A subspecies of the red deer that is indigenous to Spain is called the Spanish red deer (Cervus elaphus hispanicus). The males of the Spanish red deer subspecies have two or more mates, making them polygynous. During mating season, the males have a black ventral region in their belly. On the ladies’ preferred site, the males often protect the mating territories.

Spanish red deer Photos


A huge mammal with a sturdy physique, delicate head, and long legs is the red deer. The ladies are 90 – 110cm (3ft-3’7″) tall, while the males are between 90 and 120cm (3ft-3’11”) at the shoulder. Antlers are only present on males and are replaced annually. The belly and base of their short tail are significantly whiter than the rest of their body, which is generally brown with greyish undertones.
The Red deer is spread out across a large portion of Europe, Asia, and North America. Each of the roughly 27 subspecies has evolved unique traits. Cervus elaphus hispanicus, a subspecies found in Iberia, differs from Central European varieties in having a smaller head, more gray coloring, and finer measurements.
Within Spain, red deer sizes vary according to genetics and availability of food. The males can reach shoulder heights of 90 to 120 cm and overall lengths of 160 to 220 cm; the females are shorter.


They prefer to reside in regions where woodlands meet open spaces or scrubland because it provides adequate grazing and a secure hideaway. These free-ranging, extremely timid and shy animals are most active at dawn and twilight when they are feeding on grasses, leaves, and shoots. Males typically live alone, but females, including the young, dwell in herds of three or more, each headed by an older female.


Cervus elaphus imported abroad, Europe, Asia, and North Africa. The Iberian Peninsula and North Africa comprise elaphus ssp hispanicus.
In contrast to many landowners on hunting reserves elsewhere in Spain, where antler size is a valuable trophy, many red deer in the Doana National Park represent a pure strain of the subspecies. Their populations are dispersed throughout Spain, mostly in national parks, game reserves, and other protected areas. (Those in Portugal came via natural migration across the border from Spain and also from reintroduction.)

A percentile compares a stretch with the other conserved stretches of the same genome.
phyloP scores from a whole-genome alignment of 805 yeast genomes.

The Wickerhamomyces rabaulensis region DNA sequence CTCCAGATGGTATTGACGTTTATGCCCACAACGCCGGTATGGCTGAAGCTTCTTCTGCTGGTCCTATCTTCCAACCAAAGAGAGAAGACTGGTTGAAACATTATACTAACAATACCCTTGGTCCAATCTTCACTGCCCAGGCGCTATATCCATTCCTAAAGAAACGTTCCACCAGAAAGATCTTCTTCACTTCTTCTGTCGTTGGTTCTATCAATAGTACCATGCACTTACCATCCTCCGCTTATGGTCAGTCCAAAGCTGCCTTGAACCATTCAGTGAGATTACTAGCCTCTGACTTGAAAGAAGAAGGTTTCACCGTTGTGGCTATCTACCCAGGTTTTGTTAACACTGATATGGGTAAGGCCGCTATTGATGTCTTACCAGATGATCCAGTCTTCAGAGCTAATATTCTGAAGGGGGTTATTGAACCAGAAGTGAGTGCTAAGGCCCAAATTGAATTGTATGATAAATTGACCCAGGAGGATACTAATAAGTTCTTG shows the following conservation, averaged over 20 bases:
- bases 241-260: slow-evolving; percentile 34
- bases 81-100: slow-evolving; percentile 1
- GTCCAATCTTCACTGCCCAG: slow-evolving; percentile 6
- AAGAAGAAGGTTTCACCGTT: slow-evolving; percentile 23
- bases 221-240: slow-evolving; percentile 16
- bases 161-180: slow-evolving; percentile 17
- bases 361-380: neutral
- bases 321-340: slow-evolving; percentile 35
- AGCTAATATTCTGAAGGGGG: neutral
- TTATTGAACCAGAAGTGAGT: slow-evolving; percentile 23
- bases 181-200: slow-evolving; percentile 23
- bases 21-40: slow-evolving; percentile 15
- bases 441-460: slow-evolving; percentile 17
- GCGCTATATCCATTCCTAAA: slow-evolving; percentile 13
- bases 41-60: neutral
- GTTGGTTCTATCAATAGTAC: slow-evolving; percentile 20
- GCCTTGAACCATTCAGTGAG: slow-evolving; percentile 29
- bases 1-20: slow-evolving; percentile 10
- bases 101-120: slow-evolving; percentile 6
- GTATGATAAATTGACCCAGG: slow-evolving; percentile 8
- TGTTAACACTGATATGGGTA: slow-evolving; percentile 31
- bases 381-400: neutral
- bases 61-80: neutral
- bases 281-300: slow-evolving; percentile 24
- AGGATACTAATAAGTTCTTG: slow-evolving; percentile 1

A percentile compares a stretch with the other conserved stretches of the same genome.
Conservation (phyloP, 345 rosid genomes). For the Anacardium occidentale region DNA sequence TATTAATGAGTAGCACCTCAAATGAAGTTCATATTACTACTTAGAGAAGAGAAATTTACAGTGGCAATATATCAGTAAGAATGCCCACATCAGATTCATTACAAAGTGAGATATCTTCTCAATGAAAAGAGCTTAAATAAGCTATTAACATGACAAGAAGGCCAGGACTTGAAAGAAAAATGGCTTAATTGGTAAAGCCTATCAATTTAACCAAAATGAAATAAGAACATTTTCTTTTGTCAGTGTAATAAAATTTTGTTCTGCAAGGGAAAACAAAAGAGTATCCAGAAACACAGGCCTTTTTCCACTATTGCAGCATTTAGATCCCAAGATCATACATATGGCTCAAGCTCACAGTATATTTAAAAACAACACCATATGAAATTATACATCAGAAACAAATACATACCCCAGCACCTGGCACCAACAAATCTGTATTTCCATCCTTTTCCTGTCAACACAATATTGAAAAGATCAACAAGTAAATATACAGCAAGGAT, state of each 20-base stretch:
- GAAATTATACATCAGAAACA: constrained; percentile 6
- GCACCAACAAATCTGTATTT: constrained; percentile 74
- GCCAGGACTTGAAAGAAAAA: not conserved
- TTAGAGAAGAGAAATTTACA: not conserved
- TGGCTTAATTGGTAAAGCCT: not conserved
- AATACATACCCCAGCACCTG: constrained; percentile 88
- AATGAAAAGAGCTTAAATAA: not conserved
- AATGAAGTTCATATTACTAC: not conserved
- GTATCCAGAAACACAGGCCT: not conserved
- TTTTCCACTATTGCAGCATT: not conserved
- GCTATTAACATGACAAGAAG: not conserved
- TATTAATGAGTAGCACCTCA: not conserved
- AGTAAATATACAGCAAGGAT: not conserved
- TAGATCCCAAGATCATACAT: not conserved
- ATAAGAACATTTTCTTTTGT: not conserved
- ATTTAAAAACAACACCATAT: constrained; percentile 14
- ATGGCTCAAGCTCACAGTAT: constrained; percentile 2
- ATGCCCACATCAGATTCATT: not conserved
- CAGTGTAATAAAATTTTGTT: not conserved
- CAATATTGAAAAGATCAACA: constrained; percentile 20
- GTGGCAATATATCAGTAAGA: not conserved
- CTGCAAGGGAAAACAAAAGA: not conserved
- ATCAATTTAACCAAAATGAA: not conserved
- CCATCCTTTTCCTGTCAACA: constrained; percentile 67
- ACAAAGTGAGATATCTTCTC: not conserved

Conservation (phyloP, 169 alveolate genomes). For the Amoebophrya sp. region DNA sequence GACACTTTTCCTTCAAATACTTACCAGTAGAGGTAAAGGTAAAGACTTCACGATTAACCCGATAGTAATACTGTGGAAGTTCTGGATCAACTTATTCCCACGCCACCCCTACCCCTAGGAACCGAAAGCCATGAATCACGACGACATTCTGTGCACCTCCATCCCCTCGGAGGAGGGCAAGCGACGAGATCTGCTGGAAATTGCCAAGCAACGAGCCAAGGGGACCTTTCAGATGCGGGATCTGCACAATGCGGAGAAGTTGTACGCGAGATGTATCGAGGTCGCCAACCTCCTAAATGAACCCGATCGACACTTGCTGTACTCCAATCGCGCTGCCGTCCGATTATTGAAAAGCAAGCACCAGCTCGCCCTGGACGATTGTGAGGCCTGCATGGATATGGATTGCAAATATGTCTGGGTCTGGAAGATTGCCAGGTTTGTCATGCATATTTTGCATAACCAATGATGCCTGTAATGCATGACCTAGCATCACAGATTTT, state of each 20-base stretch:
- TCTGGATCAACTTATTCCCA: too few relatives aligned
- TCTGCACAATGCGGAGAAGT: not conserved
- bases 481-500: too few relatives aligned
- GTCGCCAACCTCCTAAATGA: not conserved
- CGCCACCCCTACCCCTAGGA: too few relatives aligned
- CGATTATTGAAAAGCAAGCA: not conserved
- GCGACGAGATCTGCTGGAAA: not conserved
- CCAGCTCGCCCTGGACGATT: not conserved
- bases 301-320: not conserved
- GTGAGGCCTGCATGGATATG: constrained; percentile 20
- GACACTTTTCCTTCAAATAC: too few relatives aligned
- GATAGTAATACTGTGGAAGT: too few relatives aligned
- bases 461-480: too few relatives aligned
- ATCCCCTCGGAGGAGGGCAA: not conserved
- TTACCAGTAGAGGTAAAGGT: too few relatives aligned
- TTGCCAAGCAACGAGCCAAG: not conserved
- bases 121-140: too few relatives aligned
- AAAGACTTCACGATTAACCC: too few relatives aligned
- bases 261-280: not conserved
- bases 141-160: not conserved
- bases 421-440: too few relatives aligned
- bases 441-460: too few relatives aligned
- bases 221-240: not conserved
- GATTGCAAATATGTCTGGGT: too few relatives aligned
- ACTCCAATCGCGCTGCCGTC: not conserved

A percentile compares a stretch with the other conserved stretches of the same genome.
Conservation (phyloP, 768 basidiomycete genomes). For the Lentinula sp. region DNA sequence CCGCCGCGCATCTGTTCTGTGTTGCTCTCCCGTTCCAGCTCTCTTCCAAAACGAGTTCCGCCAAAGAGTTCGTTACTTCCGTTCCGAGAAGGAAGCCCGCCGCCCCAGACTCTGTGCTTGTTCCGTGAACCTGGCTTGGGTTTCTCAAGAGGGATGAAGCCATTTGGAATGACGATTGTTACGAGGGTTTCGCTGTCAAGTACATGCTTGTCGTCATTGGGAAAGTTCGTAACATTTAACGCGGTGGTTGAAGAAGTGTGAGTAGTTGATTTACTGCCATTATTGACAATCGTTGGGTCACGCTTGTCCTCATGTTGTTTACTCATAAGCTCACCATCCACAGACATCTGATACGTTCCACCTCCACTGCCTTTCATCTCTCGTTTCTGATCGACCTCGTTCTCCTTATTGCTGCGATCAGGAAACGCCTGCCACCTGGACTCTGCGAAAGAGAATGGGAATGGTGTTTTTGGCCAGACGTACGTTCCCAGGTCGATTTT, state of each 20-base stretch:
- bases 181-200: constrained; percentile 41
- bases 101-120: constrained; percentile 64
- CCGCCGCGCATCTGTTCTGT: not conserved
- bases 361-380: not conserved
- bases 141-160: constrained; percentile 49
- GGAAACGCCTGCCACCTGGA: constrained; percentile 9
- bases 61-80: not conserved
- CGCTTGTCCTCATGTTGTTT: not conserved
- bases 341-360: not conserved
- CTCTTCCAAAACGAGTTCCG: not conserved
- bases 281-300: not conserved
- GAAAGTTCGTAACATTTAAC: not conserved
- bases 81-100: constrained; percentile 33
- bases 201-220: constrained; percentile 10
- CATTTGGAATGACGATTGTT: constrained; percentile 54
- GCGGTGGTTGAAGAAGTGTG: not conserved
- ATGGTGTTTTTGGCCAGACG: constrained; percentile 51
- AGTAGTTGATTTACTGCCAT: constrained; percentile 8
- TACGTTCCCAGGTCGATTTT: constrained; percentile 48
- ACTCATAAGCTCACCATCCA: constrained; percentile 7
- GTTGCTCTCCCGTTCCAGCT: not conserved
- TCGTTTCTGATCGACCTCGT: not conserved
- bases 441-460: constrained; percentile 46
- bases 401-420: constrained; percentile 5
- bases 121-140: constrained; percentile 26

Antlers are only present on stags, and they grow yearly depending on the testosterone levels of the animal. The bone antlers, which develop swiftly in the spring, are first covered in velvet for protection. Antlers are lost as testosterone levels decline at the end of the year. Stronger and more complicated antlers are thought to indicate more fertility, helping the hinds select the best mate among the stags.

Most of the year, adult men will typically remain in bachelor groups. The females, or “hinds,” will have their own groups at the same time, containing just the youngest males. A mating ritual called a “Rut” occurs at the conclusion of summer and the start of winter. The men now engage in competition with each other to draw female crowds.
The males breed best between the ages of 8 and 11. Although deer are often active day and night, the rut is most noticeable at twilight and dawn. Bellowing loudly and frequently, the stags draw both females and rival males with their call. The males will walk parallel and evaluate each other. At this moment, one can either concede defeat or, if the two opponents are equal in strength, engage in combat by rubbing antlers together and twisting to throw the other off balance. Injuries and even death may result from this conflict. (Stag remains have been found where a fighting pair’s locked antlers caused both to become dehydrated.) as soon as dominancy has been established The Alpha stag will keep bellowing, keeping his harem of up to 20 hinds together and away from the smaller stags. Breeding stags are always on guard during this time, and because they rarely eat, they might lose almost a fifth of their body weight.
Males and females split up after the breeding season. The next spring, from May to July, from 8 months of gestation, one or occasionally two fawns are born. After consuming only milk for three months, the young start to graze. The pregnant female won’t participate in the following rut. When they are one or two years old, the male calves will split off from the female groupings. Deer can live for 20 years, with the males reaching sexual maturity at 3 years old and the females at 2 to 3 years old. However, there is minimal likelihood of a harem developing for another 5 years.

Threats to the red deer

Their habitat is being threatened by urban expansion and agricultural development. Overhunting and canine predatory behavior provide additional risks to red deer. Wolves are the largest natural predators, yet due to persecution, they are also confined to small environments. Wild boar and lynx populations have decreased as well, with the latter only remaining in small pockets since it is an animal that is in grave danger of going extinct.

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